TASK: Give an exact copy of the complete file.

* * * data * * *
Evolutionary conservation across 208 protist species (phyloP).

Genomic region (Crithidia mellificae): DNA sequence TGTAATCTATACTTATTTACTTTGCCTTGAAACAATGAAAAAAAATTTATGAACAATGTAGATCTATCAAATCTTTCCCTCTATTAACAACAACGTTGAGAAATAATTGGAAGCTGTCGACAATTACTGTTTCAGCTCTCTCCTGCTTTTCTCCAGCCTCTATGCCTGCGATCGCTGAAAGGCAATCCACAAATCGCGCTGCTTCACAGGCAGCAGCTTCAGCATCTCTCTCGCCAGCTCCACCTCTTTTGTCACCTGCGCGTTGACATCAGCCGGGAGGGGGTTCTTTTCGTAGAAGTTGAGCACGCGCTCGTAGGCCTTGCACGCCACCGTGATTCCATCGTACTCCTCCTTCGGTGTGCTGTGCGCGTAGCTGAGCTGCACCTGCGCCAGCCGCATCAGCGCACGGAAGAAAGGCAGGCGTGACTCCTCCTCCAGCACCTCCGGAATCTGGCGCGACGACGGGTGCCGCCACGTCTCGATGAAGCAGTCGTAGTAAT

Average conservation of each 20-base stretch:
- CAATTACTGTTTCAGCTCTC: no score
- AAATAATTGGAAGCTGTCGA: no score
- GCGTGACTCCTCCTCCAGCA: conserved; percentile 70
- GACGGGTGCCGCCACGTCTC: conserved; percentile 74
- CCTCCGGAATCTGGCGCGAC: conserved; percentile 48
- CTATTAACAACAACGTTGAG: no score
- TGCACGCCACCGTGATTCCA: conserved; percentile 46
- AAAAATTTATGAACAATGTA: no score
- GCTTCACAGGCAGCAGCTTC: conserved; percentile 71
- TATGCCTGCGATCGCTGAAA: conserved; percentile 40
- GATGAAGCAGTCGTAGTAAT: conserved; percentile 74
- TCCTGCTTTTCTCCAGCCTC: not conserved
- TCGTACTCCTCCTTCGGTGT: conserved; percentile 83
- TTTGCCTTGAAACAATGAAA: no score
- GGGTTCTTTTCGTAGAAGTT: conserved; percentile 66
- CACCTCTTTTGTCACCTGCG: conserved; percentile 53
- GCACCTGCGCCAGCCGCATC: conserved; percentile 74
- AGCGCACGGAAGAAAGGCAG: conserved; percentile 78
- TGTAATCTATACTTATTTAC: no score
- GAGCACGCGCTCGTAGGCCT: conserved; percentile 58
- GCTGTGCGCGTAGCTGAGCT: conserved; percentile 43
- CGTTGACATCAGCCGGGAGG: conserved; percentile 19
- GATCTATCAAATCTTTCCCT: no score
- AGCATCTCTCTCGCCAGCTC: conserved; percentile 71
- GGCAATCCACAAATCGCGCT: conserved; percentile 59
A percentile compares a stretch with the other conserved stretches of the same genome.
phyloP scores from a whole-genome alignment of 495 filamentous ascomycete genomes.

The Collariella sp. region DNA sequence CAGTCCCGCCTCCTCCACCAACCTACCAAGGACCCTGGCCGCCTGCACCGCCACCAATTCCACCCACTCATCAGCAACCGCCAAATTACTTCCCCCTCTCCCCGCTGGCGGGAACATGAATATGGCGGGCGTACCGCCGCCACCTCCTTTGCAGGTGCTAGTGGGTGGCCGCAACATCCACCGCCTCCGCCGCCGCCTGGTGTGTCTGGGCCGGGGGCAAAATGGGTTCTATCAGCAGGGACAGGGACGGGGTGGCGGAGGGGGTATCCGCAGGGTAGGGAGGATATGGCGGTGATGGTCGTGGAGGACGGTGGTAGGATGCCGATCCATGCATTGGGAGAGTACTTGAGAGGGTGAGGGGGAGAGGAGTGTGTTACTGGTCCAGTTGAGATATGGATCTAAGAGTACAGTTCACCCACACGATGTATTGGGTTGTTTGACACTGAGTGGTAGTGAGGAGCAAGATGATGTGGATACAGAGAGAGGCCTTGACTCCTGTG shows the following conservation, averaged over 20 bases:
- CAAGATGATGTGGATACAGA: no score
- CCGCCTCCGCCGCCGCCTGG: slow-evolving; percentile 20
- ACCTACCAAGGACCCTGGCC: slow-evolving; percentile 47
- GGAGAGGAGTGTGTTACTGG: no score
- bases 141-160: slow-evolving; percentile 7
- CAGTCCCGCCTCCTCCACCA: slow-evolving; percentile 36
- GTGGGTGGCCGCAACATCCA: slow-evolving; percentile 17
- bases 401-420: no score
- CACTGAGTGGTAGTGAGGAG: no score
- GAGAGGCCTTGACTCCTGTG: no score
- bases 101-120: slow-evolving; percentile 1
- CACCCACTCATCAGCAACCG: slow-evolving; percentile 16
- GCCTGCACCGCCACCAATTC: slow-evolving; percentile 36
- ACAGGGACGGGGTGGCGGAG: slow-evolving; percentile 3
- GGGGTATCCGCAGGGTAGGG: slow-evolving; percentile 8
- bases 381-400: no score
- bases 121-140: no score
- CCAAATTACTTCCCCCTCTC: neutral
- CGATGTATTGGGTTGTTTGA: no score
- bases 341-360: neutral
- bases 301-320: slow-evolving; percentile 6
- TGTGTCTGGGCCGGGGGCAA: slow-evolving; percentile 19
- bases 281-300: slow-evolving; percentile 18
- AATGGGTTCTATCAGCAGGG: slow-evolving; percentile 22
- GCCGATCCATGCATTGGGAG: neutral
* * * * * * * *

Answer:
Evolutionary conservation across 208 protist species (phyloP).

Genomic region (Crithidia mellificae): DNA sequence TGTAATCTATACTTATTTACTTTGCCTTGAAACAATGAAAAAAAATTTATGAACAATGTAGATCTATCAAATCTTTCCCTCTATTAACAACAACGTTGAGAAATAATTGGAAGCTGTCGACAATTACTGTTTCAGCTCTCTCCTGCTTTTCTCCAGCCTCTATGCCTGCGATCGCTGAAAGGCAATCCACAAATCGCGCTGCTTCACAGGCAGCAGCTTCAGCATCTCTCTCGCCAGCTCCACCTCTTTTGTCACCTGCGCGTTGACATCAGCCGGGAGGGGGTTCTTTTCGTAGAAGTTGAGCACGCGCTCGTAGGCCTTGCACGCCACCGTGATTCCATCGTACTCCTCCTTCGGTGTGCTGTGCGCGTAGCTGAGCTGCACCTGCGCCAGCCGCATCAGCGCACGGAAGAAAGGCAGGCGTGACTCCTCCTCCAGCACCTCCGGAATCTGGCGCGACGACGGGTGCCGCCACGTCTCGATGAAGCAGTCGTAGTAAT

Average conservation of each 20-base stretch:
- CAATTACTGTTTCAGCTCTC: no score
- AAATAATTGGAAGCTGTCGA: no score
- GCGTGACTCCTCCTCCAGCA: conserved; percentile 70
- GACGGGTGCCGCCACGTCTC: conserved; percentile 74
- CCTCCGGAATCTGGCGCGAC: conserved; percentile 48
- CTATTAACAACAACGTTGAG: no score
- TGCACGCCACCGTGATTCCA: conserved; percentile 46
- AAAAATTTATGAACAATGTA: no score
- GCTTCACAGGCAGCAGCTTC: conserved; percentile 71
- TATGCCTGCGATCGCTGAAA: conserved; percentile 40
- GATGAAGCAGTCGTAGTAAT: conserved; percentile 74
- TCCTGCTTTTCTCCAGCCTC: not conserved
- TCGTACTCCTCCTTCGGTGT: conserved; percentile 83
- TTTGCCTTGAAACAATGAAA: no score
- GGGTTCTTTTCGTAGAAGTT: conserved; percentile 66
- CACCTCTTTTGTCACCTGCG: conserved; percentile 53
- GCACCTGCGCCAGCCGCATC: conserved; percentile 74
- AGCGCACGGAAGAAAGGCAG: conserved; percentile 78
- TGTAATCTATACTTATTTAC: no score
- GAGCACGCGCTCGTAGGCCT: conserved; percentile 58
- GCTGTGCGCGTAGCTGAGCT: conserved; percentile 43
- CGTTGACATCAGCCGGGAGG: conserved; percentile 19
- GATCTATCAAATCTTTCCCT: no score
- AGCATCTCTCTCGCCAGCTC: conserved; percentile 71
- GGCAATCCACAAATCGCGCT: conserved; percentile 59
A percentile compares a stretch with the other conserved stretches of the same genome.
phyloP scores from a whole-genome alignment of 495 filamentous ascomycete genomes.

The Collariella sp. region DNA sequence CAGTCCCGCCTCCTCCACCAACCTACCAAGGACCCTGGCCGCCTGCACCGCCACCAATTCCACCCACTCATCAGCAACCGCCAAATTACTTCCCCCTCTCCCCGCTGGCGGGAACATGAATATGGCGGGCGTACCGCCGCCACCTCCTTTGCAGGTGCTAGTGGGTGGCCGCAACATCCACCGCCTCCGCCGCCGCCTGGTGTGTCTGGGCCGGGGGCAAAATGGGTTCTATCAGCAGGGACAGGGACGGGGTGGCGGAGGGGGTATCCGCAGGGTAGGGAGGATATGGCGGTGATGGTCGTGGAGGACGGTGGTAGGATGCCGATCCATGCATTGGGAGAGTACTTGAGAGGGTGAGGGGGAGAGGAGTGTGTTACTGGTCCAGTTGAGATATGGATCTAAGAGTACAGTTCACCCACACGATGTATTGGGTTGTTTGACACTGAGTGGTAGTGAGGAGCAAGATGATGTGGATACAGAGAGAGGCCTTGACTCCTGTG shows the following conservation, averaged over 20 bases:
- CAAGATGATGTGGATACAGA: no score
- CCGCCTCCGCCGCCGCCTGG: slow-evolving; percentile 20
- ACCTACCAAGGACCCTGGCC: slow-evolving; percentile 47
- GGAGAGGAGTGTGTTACTGG: no score
- bases 141-160: slow-evolving; percentile 7
- CAGTCCCGCCTCCTCCACCA: slow-evolving; percentile 36
- GTGGGTGGCCGCAACATCCA: slow-evolving; percentile 17
- bases 401-420: no score
- CACTGAGTGGTAGTGAGGAG: no score
- GAGAGGCCTTGACTCCTGTG: no score
- bases 101-120: slow-evolving; percentile 1
- CACCCACTCATCAGCAACCG: slow-evolving; percentile 16
- GCCTGCACCGCCACCAATTC: slow-evolving; percentile 36
- ACAGGGACGGGGTGGCGGAG: slow-evolving; percentile 3
- GGGGTATCCGCAGGGTAGGG: slow-evolving; percentile 8
- bases 381-400: no score
- bases 121-140: no score
- CCAAATTACTTCCCCCTCTC: neutral
- CGATGTATTGGGTTGTTTGA: no score
- bases 341-360: neutral
- bases 301-320: slow-evolving; percentile 6
- TGTGTCTGGGCCGGGGGCAA: slow-evolving; percentile 19
- bases 281-300: slow-evolving; percentile 18
- AATGGGTTCTATCAGCAGGG: slow-evolving; percentile 22
- GCCGATCCATGCATTGGGAG: neutral